Where the contract contains an express stipulation to the effect that in case of the failure of the plaintiff to complete performance he shall be entitled to no compensation whatever, it seems fair to presume that the risk of failure from any cause was assumed by the plaintiff. Even in such a case, however, it would seem that he ought to be permitted to overcome the presumption and recover the value of his part performance by showing, not merely that his default was due to impossibility, but that the contingency which made performance impossible was one against which the stipulation was not intended to protect the defendant.
The case of Appleby v. Dods 1 illustrates the point. This was an action by a seaman to recover pro rata wages, the homeward voyage not having been completed because the vessel was lost at sea, and Lord Ellenborough, in the course of his opinion, said :2
"The terms of the contract in question are quite clear and reasonable: they relate to a voyage out to Madeira and any of the West India islands, and to return to London; and there is an express stipulation 'that no seaman shall demand or be entitled to his wages, or any part thereof, until the arrival of the ship at the above mentioned port of discharge,' etc.; which must refer to London. And though the reason of this stipulation was, no doubt, to oblige the mariners to return home with the ship, and not to desert her in the West Indies; yet the terms of it are general, and include the present case: and we cannot say, against the express contract of the parties, that the seaman shall recover pro rata, although the ship never did reach her port of discharge named."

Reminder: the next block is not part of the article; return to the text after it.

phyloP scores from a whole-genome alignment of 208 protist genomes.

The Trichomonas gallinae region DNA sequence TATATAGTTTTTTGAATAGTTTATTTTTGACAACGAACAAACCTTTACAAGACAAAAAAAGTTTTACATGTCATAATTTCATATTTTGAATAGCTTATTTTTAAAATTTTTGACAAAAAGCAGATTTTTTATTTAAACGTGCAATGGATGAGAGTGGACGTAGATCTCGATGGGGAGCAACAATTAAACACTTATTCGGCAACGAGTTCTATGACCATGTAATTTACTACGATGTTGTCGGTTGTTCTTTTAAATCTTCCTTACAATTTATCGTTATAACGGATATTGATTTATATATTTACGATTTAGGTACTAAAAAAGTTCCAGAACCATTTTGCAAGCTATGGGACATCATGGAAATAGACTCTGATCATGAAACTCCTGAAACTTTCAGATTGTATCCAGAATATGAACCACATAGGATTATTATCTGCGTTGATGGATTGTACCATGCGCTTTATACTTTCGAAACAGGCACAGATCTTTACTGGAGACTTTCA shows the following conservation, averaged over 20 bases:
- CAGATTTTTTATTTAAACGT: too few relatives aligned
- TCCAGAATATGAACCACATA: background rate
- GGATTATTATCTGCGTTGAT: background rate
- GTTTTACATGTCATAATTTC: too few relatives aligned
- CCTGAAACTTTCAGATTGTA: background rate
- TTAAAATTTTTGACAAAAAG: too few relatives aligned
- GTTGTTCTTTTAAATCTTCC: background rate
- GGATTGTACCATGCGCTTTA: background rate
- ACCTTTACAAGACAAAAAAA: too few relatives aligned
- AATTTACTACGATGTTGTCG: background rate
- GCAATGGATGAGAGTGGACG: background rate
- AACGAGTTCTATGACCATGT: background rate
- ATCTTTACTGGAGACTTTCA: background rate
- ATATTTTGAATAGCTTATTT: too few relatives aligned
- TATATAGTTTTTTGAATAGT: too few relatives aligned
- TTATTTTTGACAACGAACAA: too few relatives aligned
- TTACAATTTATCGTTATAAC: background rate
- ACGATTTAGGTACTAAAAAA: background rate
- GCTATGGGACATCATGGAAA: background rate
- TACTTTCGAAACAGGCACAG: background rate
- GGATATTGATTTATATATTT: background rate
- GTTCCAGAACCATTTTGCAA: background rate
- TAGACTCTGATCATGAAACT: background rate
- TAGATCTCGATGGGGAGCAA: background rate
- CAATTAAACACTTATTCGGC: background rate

1 1807, 8 East 300. 2 At page 303.
Now, had it been proved, instead of assumed, that the sole purpose of the express stipulation quoted was to protect the defendant against desertion, the court would have been obliged, upon principle, to hold that the plaintiff had not assumed the risk of impossibility resulting from the loss of the ship, and consequently was entitled to the value of his part performance.1
The element of quasi contractual obligation most frequently declared to be wanting in the class of cases under consideration in this chapter, is that of the receipt of a benefit by the defendant as a result of the plaintiff's part performance. For the sake of clearness several groups of cases in which this question has been raised will be considered separately.